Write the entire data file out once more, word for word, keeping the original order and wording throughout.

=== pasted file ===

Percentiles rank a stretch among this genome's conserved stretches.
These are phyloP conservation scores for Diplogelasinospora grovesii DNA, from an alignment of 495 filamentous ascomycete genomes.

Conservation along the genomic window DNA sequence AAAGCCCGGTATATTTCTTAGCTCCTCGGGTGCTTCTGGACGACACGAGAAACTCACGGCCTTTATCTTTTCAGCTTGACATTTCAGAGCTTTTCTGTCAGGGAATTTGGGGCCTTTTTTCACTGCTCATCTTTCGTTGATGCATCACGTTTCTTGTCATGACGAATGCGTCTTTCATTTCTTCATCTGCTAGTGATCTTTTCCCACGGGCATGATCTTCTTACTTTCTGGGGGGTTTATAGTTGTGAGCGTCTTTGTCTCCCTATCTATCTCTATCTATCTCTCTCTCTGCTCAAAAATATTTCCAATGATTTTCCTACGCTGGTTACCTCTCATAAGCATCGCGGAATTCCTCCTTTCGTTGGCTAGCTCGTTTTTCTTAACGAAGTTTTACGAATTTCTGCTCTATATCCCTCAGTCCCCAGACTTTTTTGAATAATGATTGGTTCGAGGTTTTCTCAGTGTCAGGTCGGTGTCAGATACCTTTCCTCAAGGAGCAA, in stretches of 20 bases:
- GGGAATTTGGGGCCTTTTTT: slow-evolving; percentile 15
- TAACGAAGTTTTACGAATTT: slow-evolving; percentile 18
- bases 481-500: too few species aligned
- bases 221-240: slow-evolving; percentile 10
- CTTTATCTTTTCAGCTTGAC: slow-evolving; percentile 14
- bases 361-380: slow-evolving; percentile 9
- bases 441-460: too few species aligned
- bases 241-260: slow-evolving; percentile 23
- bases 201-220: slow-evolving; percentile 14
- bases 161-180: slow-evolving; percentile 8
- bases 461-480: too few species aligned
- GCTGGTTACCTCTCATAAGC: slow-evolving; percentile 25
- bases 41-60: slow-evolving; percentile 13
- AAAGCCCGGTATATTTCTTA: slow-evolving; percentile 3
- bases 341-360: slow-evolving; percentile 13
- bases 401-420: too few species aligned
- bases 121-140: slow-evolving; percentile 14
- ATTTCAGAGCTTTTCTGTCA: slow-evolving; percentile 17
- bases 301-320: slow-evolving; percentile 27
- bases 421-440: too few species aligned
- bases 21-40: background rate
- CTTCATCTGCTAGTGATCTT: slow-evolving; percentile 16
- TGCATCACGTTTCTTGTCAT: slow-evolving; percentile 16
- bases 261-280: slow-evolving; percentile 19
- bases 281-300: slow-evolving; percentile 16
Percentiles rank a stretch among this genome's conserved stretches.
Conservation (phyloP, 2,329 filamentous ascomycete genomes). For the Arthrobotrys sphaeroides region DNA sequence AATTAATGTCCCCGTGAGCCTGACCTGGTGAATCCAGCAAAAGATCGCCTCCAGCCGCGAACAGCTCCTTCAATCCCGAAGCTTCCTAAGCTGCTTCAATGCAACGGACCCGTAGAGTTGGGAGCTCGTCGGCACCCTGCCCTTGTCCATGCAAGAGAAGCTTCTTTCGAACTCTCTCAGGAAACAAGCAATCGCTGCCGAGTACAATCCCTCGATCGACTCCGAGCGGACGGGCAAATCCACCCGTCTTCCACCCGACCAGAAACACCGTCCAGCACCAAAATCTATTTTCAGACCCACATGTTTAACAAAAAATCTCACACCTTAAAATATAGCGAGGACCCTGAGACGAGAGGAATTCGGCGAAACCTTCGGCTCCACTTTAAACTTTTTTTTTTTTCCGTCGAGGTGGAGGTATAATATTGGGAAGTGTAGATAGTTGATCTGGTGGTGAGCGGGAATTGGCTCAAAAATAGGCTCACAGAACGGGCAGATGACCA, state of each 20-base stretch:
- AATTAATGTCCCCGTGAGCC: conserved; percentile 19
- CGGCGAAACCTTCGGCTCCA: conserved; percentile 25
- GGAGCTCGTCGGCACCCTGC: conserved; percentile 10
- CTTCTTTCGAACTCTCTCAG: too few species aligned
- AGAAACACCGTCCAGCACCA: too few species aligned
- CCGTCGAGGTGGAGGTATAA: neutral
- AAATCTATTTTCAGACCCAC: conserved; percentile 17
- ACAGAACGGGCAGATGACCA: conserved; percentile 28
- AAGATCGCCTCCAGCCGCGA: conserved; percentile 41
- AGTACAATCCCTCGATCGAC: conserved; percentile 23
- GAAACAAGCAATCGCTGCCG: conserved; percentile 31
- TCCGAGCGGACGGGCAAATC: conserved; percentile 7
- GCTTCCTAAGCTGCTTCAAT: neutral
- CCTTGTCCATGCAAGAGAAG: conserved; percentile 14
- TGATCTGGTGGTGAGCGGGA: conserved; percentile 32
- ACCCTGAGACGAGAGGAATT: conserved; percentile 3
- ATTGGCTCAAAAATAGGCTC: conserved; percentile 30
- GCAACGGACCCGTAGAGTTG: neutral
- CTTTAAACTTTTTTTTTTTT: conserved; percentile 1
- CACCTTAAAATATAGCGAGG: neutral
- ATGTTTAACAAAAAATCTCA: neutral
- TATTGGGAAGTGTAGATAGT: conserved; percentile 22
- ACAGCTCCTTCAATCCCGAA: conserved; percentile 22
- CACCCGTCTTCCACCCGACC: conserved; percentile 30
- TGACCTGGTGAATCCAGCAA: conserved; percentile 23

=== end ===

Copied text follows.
Percentiles rank a stretch among this genome's conserved stretches.
These are phyloP conservation scores for Diplogelasinospora grovesii DNA, from an alignment of 495 filamentous ascomycete genomes.

Conservation along the genomic window DNA sequence AAAGCCCGGTATATTTCTTAGCTCCTCGGGTGCTTCTGGACGACACGAGAAACTCACGGCCTTTATCTTTTCAGCTTGACATTTCAGAGCTTTTCTGTCAGGGAATTTGGGGCCTTTTTTCACTGCTCATCTTTCGTTGATGCATCACGTTTCTTGTCATGACGAATGCGTCTTTCATTTCTTCATCTGCTAGTGATCTTTTCCCACGGGCATGATCTTCTTACTTTCTGGGGGGTTTATAGTTGTGAGCGTCTTTGTCTCCCTATCTATCTCTATCTATCTCTCTCTCTGCTCAAAAATATTTCCAATGATTTTCCTACGCTGGTTACCTCTCATAAGCATCGCGGAATTCCTCCTTTCGTTGGCTAGCTCGTTTTTCTTAACGAAGTTTTACGAATTTCTGCTCTATATCCCTCAGTCCCCAGACTTTTTTGAATAATGATTGGTTCGAGGTTTTCTCAGTGTCAGGTCGGTGTCAGATACCTTTCCTCAAGGAGCAA, in stretches of 20 bases:
- GGGAATTTGGGGCCTTTTTT: slow-evolving; percentile 15
- TAACGAAGTTTTACGAATTT: slow-evolving; percentile 18
- bases 481-500: too few species aligned
- bases 221-240: slow-evolving; percentile 10
- CTTTATCTTTTCAGCTTGAC: slow-evolving; percentile 14
- bases 361-380: slow-evolving; percentile 9
- bases 441-460: too few species aligned
- bases 241-260: slow-evolving; percentile 23
- bases 201-220: slow-evolving; percentile 14
- bases 161-180: slow-evolving; percentile 8
- bases 461-480: too few species aligned
- GCTGGTTACCTCTCATAAGC: slow-evolving; percentile 25
- bases 41-60: slow-evolving; percentile 13
- AAAGCCCGGTATATTTCTTA: slow-evolving; percentile 3
- bases 341-360: slow-evolving; percentile 13
- bases 401-420: too few species aligned
- bases 121-140: slow-evolving; percentile 14
- ATTTCAGAGCTTTTCTGTCA: slow-evolving; percentile 17
- bases 301-320: slow-evolving; percentile 27
- bases 421-440: too few species aligned
- bases 21-40: background rate
- CTTCATCTGCTAGTGATCTT: slow-evolving; percentile 16
- TGCATCACGTTTCTTGTCAT: slow-evolving; percentile 16
- bases 261-280: slow-evolving; percentile 19
- bases 281-300: slow-evolving; percentile 16
Percentiles rank a stretch among this genome's conserved stretches.
Conservation (phyloP, 2,329 filamentous ascomycete genomes). For the Arthrobotrys sphaeroides region DNA sequence AATTAATGTCCCCGTGAGCCTGACCTGGTGAATCCAGCAAAAGATCGCCTCCAGCCGCGAACAGCTCCTTCAATCCCGAAGCTTCCTAAGCTGCTTCAATGCAACGGACCCGTAGAGTTGGGAGCTCGTCGGCACCCTGCCCTTGTCCATGCAAGAGAAGCTTCTTTCGAACTCTCTCAGGAAACAAGCAATCGCTGCCGAGTACAATCCCTCGATCGACTCCGAGCGGACGGGCAAATCCACCCGTCTTCCACCCGACCAGAAACACCGTCCAGCACCAAAATCTATTTTCAGACCCACATGTTTAACAAAAAATCTCACACCTTAAAATATAGCGAGGACCCTGAGACGAGAGGAATTCGGCGAAACCTTCGGCTCCACTTTAAACTTTTTTTTTTTTCCGTCGAGGTGGAGGTATAATATTGGGAAGTGTAGATAGTTGATCTGGTGGTGAGCGGGAATTGGCTCAAAAATAGGCTCACAGAACGGGCAGATGACCA, state of each 20-base stretch:
- AATTAATGTCCCCGTGAGCC: conserved; percentile 19
- CGGCGAAACCTTCGGCTCCA: conserved; percentile 25
- GGAGCTCGTCGGCACCCTGC: conserved; percentile 10
- CTTCTTTCGAACTCTCTCAG: too few species aligned
- AGAAACACCGTCCAGCACCA: too few species aligned
- CCGTCGAGGTGGAGGTATAA: neutral
- AAATCTATTTTCAGACCCAC: conserved; percentile 17
- ACAGAACGGGCAGATGACCA: conserved; percentile 28
- AAGATCGCCTCCAGCCGCGA: conserved; percentile 41
- AGTACAATCCCTCGATCGAC: conserved; percentile 23
- GAAACAAGCAATCGCTGCCG: conserved; percentile 31
- TCCGAGCGGACGGGCAAATC: conserved; percentile 7
- GCTTCCTAAGCTGCTTCAAT: neutral
- CCTTGTCCATGCAAGAGAAG: conserved; percentile 14
- TGATCTGGTGGTGAGCGGGA: conserved; percentile 32
- ACCCTGAGACGAGAGGAATT: conserved; percentile 3
- ATTGGCTCAAAAATAGGCTC: conserved; percentile 30
- GCAACGGACCCGTAGAGTTG: neutral
- CTTTAAACTTTTTTTTTTTT: conserved; percentile 1
- CACCTTAAAATATAGCGAGG: neutral
- ATGTTTAACAAAAAATCTCA: neutral
- TATTGGGAAGTGTAGATAGT: conserved; percentile 22
- ACAGCTCCTTCAATCCCGAA: conserved; percentile 22
- CACCCGTCTTCCACCCGACC: conserved; percentile 30
- TGACCTGGTGAATCCAGCAA: conserved; percentile 23